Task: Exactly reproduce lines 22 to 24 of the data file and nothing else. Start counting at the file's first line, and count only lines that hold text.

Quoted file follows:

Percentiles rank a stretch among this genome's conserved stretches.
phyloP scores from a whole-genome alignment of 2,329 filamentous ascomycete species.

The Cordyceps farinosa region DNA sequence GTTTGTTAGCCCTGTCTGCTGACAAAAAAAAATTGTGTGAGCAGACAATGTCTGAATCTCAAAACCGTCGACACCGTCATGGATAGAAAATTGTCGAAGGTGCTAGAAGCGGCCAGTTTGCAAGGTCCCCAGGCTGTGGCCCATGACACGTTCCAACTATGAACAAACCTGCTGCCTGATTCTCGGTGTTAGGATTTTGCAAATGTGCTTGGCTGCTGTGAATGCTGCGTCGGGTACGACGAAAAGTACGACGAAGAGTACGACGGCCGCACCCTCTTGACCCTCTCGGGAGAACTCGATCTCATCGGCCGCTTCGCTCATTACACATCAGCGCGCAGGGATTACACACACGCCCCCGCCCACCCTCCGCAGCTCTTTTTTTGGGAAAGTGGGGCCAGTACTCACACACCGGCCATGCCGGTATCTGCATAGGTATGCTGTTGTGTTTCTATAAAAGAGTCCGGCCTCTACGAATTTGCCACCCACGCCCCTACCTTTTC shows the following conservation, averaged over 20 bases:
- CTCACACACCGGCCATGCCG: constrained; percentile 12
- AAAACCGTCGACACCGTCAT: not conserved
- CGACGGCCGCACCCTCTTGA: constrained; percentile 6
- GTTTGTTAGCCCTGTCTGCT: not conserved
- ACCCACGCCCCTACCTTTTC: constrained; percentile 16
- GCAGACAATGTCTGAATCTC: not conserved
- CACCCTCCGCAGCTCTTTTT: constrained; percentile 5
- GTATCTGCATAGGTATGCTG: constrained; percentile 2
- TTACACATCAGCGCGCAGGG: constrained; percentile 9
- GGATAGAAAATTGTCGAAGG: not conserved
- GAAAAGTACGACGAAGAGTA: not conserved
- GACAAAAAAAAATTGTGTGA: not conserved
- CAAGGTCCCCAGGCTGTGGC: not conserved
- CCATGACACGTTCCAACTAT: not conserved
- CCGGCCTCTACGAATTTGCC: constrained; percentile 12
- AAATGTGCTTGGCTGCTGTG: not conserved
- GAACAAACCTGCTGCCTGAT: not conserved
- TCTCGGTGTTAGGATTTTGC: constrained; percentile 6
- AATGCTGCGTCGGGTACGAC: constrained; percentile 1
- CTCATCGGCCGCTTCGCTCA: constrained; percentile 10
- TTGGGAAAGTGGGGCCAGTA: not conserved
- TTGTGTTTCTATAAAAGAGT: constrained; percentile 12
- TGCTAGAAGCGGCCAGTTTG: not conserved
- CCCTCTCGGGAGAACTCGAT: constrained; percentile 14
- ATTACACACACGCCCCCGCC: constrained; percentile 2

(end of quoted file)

- AATGCTGCGTCGGGTACGAC: constrained; percentile 1
- CTCATCGGCCGCTTCGCTCA: constrained; percentile 10
- TTGGGAAAGTGGGGCCAGTA: not conserved